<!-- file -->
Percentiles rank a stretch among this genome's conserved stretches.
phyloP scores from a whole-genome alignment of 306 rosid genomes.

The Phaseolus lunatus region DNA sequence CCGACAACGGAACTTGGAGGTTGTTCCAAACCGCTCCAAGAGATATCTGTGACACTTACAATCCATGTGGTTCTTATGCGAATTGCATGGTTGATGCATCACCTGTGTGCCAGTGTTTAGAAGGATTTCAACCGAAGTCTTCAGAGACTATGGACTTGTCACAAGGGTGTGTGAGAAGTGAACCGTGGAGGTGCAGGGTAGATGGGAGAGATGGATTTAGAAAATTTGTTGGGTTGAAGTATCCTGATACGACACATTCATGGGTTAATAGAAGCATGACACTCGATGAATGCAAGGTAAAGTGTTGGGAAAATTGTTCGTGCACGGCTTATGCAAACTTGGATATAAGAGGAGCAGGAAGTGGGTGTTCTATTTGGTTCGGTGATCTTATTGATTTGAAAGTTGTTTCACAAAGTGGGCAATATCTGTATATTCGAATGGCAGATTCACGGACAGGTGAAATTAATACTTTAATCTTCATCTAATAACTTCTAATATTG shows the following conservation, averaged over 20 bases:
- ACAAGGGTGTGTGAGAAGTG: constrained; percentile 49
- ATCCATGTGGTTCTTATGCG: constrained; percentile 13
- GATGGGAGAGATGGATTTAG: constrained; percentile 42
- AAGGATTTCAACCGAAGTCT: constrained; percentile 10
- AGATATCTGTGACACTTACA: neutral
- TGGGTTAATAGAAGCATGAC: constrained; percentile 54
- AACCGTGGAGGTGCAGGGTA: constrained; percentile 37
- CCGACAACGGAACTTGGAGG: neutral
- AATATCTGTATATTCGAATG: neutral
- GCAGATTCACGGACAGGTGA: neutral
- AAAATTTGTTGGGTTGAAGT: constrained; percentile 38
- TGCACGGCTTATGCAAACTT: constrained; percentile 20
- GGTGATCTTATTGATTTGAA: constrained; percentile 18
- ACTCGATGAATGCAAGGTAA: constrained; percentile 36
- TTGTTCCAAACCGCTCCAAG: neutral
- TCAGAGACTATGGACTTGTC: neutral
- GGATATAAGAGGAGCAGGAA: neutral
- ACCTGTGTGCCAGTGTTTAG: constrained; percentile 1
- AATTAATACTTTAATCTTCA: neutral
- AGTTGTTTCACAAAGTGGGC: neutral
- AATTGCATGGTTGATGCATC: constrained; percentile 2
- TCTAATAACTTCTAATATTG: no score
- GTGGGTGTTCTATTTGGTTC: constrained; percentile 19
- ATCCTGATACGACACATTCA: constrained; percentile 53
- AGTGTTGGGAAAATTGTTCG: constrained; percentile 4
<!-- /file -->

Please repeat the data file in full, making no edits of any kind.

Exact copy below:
Percentiles rank a stretch among this genome's conserved stretches.
phyloP scores from a whole-genome alignment of 306 rosid genomes.

The Phaseolus lunatus region DNA sequence CCGACAACGGAACTTGGAGGTTGTTCCAAACCGCTCCAAGAGATATCTGTGACACTTACAATCCATGTGGTTCTTATGCGAATTGCATGGTTGATGCATCACCTGTGTGCCAGTGTTTAGAAGGATTTCAACCGAAGTCTTCAGAGACTATGGACTTGTCACAAGGGTGTGTGAGAAGTGAACCGTGGAGGTGCAGGGTAGATGGGAGAGATGGATTTAGAAAATTTGTTGGGTTGAAGTATCCTGATACGACACATTCATGGGTTAATAGAAGCATGACACTCGATGAATGCAAGGTAAAGTGTTGGGAAAATTGTTCGTGCACGGCTTATGCAAACTTGGATATAAGAGGAGCAGGAAGTGGGTGTTCTATTTGGTTCGGTGATCTTATTGATTTGAAAGTTGTTTCACAAAGTGGGCAATATCTGTATATTCGAATGGCAGATTCACGGACAGGTGAAATTAATACTTTAATCTTCATCTAATAACTTCTAATATTG shows the following conservation, averaged over 20 bases:
- ACAAGGGTGTGTGAGAAGTG: constrained; percentile 49
- ATCCATGTGGTTCTTATGCG: constrained; percentile 13
- GATGGGAGAGATGGATTTAG: constrained; percentile 42
- AAGGATTTCAACCGAAGTCT: constrained; percentile 10
- AGATATCTGTGACACTTACA: neutral
- TGGGTTAATAGAAGCATGAC: constrained; percentile 54
- AACCGTGGAGGTGCAGGGTA: constrained; percentile 37
- CCGACAACGGAACTTGGAGG: neutral
- AATATCTGTATATTCGAATG: neutral
- GCAGATTCACGGACAGGTGA: neutral
- AAAATTTGTTGGGTTGAAGT: constrained; percentile 38
- TGCACGGCTTATGCAAACTT: constrained; percentile 20
- GGTGATCTTATTGATTTGAA: constrained; percentile 18
- ACTCGATGAATGCAAGGTAA: constrained; percentile 36
- TTGTTCCAAACCGCTCCAAG: neutral
- TCAGAGACTATGGACTTGTC: neutral
- GGATATAAGAGGAGCAGGAA: neutral
- ACCTGTGTGCCAGTGTTTAG: constrained; percentile 1
- AATTAATACTTTAATCTTCA: neutral
- AGTTGTTTCACAAAGTGGGC: neutral
- AATTGCATGGTTGATGCATC: constrained; percentile 2
- TCTAATAACTTCTAATATTG: no score
- GTGGGTGTTCTATTTGGTTC: constrained; percentile 19
- ATCCTGATACGACACATTCA: constrained; percentile 53
- AGTGTTGGGAAAATTGTTCG: constrained; percentile 4